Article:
But what is the idea behind it? The founder emphasizes: “We have not calculated in an Excel spreadsheet how much a new customer costs us – for us it is a long-term investment in the Check24 brand.” Nevertheless, the marketing campaign is designed to attract as many new customers as possible to the cosmos of the comparison portal.

The app as an anchor

For example, you have to download the company’s app to get the jersey. The comparison portal has been focusing its development on this for years. On every match day there are countless winners in the European Championship prediction game, to whom the company mainly gives out travel vouchers. The overall winner receives a voucher worth 240,000 euros, and the value of all vouchers is said to be 24 million euros. It is a way of getting customers to use Check24 for the first time.

The prediction game is also intended to ensure that jersey owners continue to use the app regularly. “There has to be a real benefit, then people will come,” says Blase. In the app, every user can also comment on the games – this is how Check24 wants to build an active football community.

Of the five million people who signed up for the app to receive the jersey, only a fraction will return after the tournament. But Check24 will try to keep as many of them as possible in the cosmos – as the voucher campaign shows. Consumer advocates are already criticizing the fact that you pay for the jersey with your data. But many people are probably aware of this deal.

Guerrilla marketing instead of perimeter advertising

For Check24, the jersey campaign is also a way to rejuvenate itself – the typical user is actually older than 30. The jersey campaign has succeeded in doing this, says Blase. “They won’t buy insurance from Check24 straight away, but they might book a trip or look for a new cell phone contract.”

A success that Check24 has spent a lot of money on. Blase does not reveal exactly how much. But you can do the math: The pure production costs for the official DFB jersey from Adidas are said to be 11.30 euros. The price for the Puma jerseys is likely to be lower, but shipping and logistics costs are added on. This means the pure costs are likely to be around 50 million euros, plus there is an enormous marketing budget. For example, former national player Lukas Podolski has recently appeared in the comparison portal’s advertisement. The total amount is likely to be around 100 million euros, according to estimates by industry insiders.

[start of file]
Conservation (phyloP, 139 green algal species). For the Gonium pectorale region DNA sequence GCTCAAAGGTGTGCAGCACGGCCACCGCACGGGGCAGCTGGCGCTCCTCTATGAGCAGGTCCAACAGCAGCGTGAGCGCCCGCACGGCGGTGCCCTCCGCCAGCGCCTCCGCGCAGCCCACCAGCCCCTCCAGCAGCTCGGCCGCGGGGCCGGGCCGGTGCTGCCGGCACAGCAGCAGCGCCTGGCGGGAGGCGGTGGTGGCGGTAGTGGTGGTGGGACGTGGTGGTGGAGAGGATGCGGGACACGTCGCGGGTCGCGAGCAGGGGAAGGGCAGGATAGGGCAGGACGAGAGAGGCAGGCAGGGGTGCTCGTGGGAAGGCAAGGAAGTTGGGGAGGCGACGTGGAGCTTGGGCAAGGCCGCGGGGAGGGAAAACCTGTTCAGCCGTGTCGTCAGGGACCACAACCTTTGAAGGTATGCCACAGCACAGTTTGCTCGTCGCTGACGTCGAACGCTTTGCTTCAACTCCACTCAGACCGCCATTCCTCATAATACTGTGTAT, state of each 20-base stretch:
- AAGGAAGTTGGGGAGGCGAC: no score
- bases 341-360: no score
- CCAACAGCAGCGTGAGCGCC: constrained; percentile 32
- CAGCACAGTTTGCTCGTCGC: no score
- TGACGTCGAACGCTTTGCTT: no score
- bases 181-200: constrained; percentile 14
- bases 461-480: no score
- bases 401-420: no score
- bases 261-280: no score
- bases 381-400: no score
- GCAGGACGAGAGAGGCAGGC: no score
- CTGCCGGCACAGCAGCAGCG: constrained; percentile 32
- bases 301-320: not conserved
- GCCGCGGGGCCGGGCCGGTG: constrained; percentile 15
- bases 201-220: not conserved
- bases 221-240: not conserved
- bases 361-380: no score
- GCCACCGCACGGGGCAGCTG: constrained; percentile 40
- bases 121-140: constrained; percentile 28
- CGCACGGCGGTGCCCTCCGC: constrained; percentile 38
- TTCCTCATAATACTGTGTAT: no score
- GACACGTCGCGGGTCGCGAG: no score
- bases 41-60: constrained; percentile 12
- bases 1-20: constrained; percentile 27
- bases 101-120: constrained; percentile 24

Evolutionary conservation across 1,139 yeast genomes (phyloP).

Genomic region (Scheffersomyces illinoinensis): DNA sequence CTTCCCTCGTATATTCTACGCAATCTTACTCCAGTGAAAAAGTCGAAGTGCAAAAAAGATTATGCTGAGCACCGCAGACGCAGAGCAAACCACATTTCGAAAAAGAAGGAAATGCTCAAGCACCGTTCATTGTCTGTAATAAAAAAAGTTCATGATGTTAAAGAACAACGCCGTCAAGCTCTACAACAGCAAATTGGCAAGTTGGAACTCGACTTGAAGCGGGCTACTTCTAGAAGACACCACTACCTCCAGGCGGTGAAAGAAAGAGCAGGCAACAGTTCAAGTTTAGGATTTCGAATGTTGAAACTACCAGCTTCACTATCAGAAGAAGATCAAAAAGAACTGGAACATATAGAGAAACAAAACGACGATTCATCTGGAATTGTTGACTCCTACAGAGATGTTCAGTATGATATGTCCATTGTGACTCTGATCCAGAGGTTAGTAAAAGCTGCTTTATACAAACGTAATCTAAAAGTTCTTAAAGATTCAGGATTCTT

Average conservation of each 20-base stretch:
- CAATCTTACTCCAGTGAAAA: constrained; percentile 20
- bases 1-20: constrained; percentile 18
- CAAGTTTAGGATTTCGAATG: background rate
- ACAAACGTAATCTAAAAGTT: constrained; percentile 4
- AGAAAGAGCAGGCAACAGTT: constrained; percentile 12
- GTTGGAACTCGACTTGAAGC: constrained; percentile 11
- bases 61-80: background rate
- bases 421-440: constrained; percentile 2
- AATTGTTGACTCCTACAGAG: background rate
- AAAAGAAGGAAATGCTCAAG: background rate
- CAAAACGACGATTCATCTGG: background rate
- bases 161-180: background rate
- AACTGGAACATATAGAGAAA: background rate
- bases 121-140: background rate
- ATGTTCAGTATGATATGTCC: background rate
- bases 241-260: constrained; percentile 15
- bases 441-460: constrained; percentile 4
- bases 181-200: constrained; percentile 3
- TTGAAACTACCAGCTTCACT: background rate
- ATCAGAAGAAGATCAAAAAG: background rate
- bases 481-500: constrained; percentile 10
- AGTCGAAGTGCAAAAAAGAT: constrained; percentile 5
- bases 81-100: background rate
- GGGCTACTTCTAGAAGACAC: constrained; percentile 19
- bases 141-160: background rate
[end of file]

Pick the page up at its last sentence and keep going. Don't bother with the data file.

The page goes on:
The fact that Check24 has taken a more creative approach and not simply bought its way into football stadiums as a perimeter sponsor is an additional advantage: This way, the brand gets free reach via social media, is also visible and has no wastage with an international audience that largely cannot use the comparison platform at all. Check24 is particularly strong in Germany.

The Munich-based company has deliberately chosen a path without the German Football Association. The portal is not an official partner, which is why the logo looks different. A legal problem? No, says Henrich Blase. “The eagle was generated using AI and is far enough away from the official DFB logo.”

It is not known how many jerseys Adidas will be able to sell for the European Championship. However, there is a comparison figure for 2014: In the year of the last World Cup title, sales were three million jerseys – a record up to that point. But Check24 and Puma have now easily surpassed that mark.

Collaboration: Charlotte Rick

This text first appeared on Finance Forward, an industry portal from Capital and OMR that reports on the latest developments in the fintech, banking and crypto world. If you are interested in news and background information on start-ups such as Trade Republic, N26 or Klarna, you can subscribe to the FFWD newsletter here:

Source: Stern